City Council Delays Vote on 2022 Budget

City Council Delays Vote on 2022 Budget

City Council will consider the municipal budget on May 26.


City Council held off voting on the 2022 municipal budget Thursday night while negotiations continue on a trash collection contract that could impact the proposed $88.8 million spending plan.

The decision to postpone a budget vote until the May 26 meeting came after Council went into executive session for an hour and 20 minutes to discuss the trash contract and possible litigation against its waste-hauling company, Gold Medal Environmental.

Chief Financial Officer Frank Donato told Council that the city continues to bargain with Gold Medal, but at this point it is unclear what impact a renegotiated trash contract might have on the budget. He asked Council to table the budget in the meantime.

Although negotiations continue, Donato noted there is the potential that the trash contract may end in litigation between the city and Gold Medal.

For now, Gold Medal has agreed to “fully honor” its trash and recycling contract while negotiations continue to resolve a financial dispute, city spokesman Doug Bergen said in an email last week.

Gold Medal has been under contract to provide trash and recycling pickups for Ocean City for the past four years at about $1.5 million annually. With less than a year remaining on a five-year contract, Gold Medal demanded that Ocean City pay an additional $1.4 million for the balance of 2022, the city said in a statement.

Gold Medal Environmental is the city’s waste hauler. (Image courtesy of

The controversy began when Gold Medal issued a news release on April 29 stating that it would cease recycling pickups in Ocean City as of May 2 because it had been unable to reach an agreement with the city.

The company said in the release that “extreme inflationary emergency and pandemic driven labor market shortages have made it broadly impossible to perform labor and fuel intensive services at existing contract levels.”

However, the company resumed recycling pickups last week while both sides continue negotiations, Bergen said in the email.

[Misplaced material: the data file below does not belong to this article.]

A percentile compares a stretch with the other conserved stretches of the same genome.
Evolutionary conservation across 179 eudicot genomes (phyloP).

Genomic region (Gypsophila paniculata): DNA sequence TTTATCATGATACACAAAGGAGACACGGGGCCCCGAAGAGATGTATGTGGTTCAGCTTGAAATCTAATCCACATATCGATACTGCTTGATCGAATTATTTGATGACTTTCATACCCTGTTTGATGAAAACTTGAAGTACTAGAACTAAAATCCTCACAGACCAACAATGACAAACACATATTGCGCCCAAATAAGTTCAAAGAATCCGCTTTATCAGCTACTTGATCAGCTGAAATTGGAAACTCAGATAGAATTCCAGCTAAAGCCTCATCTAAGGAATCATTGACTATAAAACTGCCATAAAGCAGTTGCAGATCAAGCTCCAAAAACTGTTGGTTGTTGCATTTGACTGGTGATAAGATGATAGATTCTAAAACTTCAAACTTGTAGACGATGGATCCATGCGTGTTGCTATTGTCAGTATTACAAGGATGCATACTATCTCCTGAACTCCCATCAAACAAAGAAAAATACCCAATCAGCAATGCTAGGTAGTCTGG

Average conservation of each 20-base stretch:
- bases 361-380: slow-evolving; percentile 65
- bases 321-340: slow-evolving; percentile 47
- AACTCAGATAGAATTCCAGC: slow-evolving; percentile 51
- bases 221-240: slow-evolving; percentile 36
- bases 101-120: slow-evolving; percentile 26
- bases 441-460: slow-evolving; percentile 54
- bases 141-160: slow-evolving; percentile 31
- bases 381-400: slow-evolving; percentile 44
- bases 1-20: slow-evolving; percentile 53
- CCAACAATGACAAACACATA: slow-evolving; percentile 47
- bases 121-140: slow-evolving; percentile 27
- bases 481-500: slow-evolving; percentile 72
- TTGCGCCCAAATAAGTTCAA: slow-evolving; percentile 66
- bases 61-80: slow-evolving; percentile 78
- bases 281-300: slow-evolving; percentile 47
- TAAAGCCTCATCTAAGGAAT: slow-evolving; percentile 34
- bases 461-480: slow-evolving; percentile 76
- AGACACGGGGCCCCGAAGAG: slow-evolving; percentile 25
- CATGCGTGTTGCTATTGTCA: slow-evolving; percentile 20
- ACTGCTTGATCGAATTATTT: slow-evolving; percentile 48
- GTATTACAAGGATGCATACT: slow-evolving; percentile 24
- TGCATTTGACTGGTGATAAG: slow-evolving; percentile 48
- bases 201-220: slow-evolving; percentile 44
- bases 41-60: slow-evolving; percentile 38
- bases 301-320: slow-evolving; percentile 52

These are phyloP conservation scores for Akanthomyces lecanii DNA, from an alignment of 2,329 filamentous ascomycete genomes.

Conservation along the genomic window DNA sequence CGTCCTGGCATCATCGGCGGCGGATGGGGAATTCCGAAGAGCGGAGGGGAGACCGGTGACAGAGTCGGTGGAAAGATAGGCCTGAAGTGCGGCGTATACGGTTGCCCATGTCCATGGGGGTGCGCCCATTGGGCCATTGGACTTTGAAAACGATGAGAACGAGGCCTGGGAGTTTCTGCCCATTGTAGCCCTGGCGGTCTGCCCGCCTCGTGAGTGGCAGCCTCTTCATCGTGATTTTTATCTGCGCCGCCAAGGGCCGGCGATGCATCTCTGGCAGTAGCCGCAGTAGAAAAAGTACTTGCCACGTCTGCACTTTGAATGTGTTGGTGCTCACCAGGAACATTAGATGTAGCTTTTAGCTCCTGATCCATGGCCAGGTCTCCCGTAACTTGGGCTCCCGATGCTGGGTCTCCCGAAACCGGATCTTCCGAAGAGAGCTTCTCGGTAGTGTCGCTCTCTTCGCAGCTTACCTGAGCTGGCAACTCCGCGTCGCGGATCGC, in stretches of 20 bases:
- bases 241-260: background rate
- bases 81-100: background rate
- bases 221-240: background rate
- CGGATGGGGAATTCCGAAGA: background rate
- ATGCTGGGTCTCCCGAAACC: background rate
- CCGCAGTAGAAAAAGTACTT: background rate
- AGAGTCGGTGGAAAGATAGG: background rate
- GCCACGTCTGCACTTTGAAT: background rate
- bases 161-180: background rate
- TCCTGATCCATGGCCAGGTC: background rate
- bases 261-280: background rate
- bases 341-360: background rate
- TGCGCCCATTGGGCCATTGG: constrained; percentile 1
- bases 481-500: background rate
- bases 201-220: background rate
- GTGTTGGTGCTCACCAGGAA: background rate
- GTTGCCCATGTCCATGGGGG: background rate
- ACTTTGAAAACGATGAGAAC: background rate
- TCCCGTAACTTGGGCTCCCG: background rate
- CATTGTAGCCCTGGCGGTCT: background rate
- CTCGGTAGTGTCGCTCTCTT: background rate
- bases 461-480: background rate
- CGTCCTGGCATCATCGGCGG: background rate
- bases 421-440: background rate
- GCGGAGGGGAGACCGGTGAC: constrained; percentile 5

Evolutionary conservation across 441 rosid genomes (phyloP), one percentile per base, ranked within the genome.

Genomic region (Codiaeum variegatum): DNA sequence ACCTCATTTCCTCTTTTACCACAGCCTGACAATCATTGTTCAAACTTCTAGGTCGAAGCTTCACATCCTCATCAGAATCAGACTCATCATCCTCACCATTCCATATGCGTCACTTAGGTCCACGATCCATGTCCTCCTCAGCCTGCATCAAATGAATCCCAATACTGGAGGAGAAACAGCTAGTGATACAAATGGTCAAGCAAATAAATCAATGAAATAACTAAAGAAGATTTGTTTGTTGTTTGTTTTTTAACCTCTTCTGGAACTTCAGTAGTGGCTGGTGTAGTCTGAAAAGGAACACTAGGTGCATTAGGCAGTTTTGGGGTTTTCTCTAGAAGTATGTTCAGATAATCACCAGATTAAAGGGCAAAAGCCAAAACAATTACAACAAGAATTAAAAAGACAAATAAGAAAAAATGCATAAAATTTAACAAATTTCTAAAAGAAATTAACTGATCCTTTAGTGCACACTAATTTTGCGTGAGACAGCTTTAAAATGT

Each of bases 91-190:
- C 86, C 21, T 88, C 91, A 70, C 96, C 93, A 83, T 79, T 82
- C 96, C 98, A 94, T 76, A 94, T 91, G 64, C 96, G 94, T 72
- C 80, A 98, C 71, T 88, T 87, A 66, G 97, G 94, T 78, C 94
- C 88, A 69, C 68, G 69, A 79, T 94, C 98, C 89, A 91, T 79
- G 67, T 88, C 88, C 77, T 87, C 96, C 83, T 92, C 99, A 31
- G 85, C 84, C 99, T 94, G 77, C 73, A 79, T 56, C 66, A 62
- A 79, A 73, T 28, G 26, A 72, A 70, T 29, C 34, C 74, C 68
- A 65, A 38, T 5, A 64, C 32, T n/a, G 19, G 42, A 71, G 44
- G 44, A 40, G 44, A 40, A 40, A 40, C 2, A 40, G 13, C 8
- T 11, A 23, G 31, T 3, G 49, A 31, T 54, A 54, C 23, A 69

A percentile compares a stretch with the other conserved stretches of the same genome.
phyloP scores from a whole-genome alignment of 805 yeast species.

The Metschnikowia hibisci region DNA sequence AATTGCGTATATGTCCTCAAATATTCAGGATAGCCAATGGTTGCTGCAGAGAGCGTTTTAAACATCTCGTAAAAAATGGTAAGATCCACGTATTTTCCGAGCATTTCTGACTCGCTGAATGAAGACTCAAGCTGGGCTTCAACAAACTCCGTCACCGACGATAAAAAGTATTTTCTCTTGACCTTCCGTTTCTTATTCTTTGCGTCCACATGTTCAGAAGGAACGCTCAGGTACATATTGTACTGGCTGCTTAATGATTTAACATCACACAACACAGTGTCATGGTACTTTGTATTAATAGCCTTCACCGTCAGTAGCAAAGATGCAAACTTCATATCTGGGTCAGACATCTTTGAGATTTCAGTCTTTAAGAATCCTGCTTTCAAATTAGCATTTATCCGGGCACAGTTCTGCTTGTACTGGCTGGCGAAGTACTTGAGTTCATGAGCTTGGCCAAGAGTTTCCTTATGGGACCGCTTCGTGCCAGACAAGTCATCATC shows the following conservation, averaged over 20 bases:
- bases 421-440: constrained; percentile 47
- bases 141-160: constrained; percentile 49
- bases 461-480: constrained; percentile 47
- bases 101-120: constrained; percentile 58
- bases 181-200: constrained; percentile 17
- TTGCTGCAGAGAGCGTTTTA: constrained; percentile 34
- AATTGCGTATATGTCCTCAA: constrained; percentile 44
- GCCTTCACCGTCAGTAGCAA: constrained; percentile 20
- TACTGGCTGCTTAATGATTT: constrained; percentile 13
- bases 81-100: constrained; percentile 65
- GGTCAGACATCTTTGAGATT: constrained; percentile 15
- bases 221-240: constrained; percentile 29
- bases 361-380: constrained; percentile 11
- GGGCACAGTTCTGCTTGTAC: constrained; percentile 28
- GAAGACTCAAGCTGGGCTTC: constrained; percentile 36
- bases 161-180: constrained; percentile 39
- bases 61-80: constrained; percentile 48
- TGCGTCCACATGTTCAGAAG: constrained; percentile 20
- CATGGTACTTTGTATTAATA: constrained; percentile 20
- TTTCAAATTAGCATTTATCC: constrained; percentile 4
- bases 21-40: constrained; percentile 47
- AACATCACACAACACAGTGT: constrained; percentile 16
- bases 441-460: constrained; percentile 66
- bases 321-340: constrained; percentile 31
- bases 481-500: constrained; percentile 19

As it currently stands, the city’s proposed budget does not include a local tax increase. The average property owner with a home assessed at about $650,000 would pay $3,068 annually in local taxes, Donato said. That figure does not include school or county taxes.

Shaking off the effects of the COVID-19 pandemic, the city’s finances are benefiting from the Jersey Shore’s booming real estate market as well as higher revenue from proven moneymakers such as beach tag sales and parking fees.

Donato said when the proposed budget was unveiled in March that the robust real estate market has been fueling growth in Ocean City’s tax base. This year, the city saw $174.5 million in new ratables and now has a total tax base of nearly $12.3 billion, budget figures show.

Chief Financial Officer Frank Donato tells Council there is a potential for litigation between the city and its trash contractor.

Reflecting Ocean City’s strong finances this year, the budget surplus shot up to a record-high of $10.4 million. Of that amount, the city is proposing to use $5.4 million to help underwrite the budget, while the remaining $5 million would stay in reserve in case it is needed in the future.

In other business Thursday, Council awarded a $60,680 contract for new jitney service this summer that will offer two routes serving the Boardwalk and the Asbury Avenue downtown shopping district.

Dan Kelchner, the city’s director of Community Services, said the Boardwalk route is scheduled to begin May 27 and run through Sept. 5. The downtown route will operate from June 14 to Aug.  25. The jitney fare will be $2.

Kelchner emphasized that the jitney service is a pilot program that will give the city flexibility to make adjustments based on ridership, service levels, special events in town and even weather conditions.

“We look forward to introducing something that will absolutely be a benefit to the community through the summer and into the future,” he said in an interview after the Council meeting.

The route serving the Boardwalk will start at 55th Street and West Avenue. It will run along West Avenue to 14th Street, switch over to 14th and Ocean Avenue, then to Ninth Street and Ocean, then Ninth and Atlantic Avenue and then finish at Sixth Street and Atlantic. The jitneys will turn around on the block of Sixth Street and reverse the route back to 55th Street.

The Boardwalk route will operate seven days a week, from 5 p.m. to 11 p.m.

For the downtown service, jitneys will run along Asbury Avenue between 55th Street and Battersea Road. Days of operation will be Tuesday, Wednesday and Thursday, from 10 a.m. to 2 p.m.

The Atlantic City Jitney Association will be Ocean City’s jitney contractor. (Photo courtesy of Wikipedia)

The benefits for jitney riders include low cost, convenient transportation that will relieve them of the hassle of trying to find public parking during the busy summer tourism season.

Ocean City’s contractor will be the Atlantic City Jitney Association, which has provided jitney service in Atlantic City for more than 100 years. The ACJA also provides jitney service under contract with Avalon and Stone Harbor.

“I am confident they have the level of expertise and experience needed to address our Community’s needs,” Kelchner said of the ACJA in a memo attached to the Council agenda.

Another aspect that sets the ACJA apart from other jitney operators is a proprietary mobile app that will allow riders to view the locations of jitneys along the Boardwalk and downtown routes in real time, Kelchner said.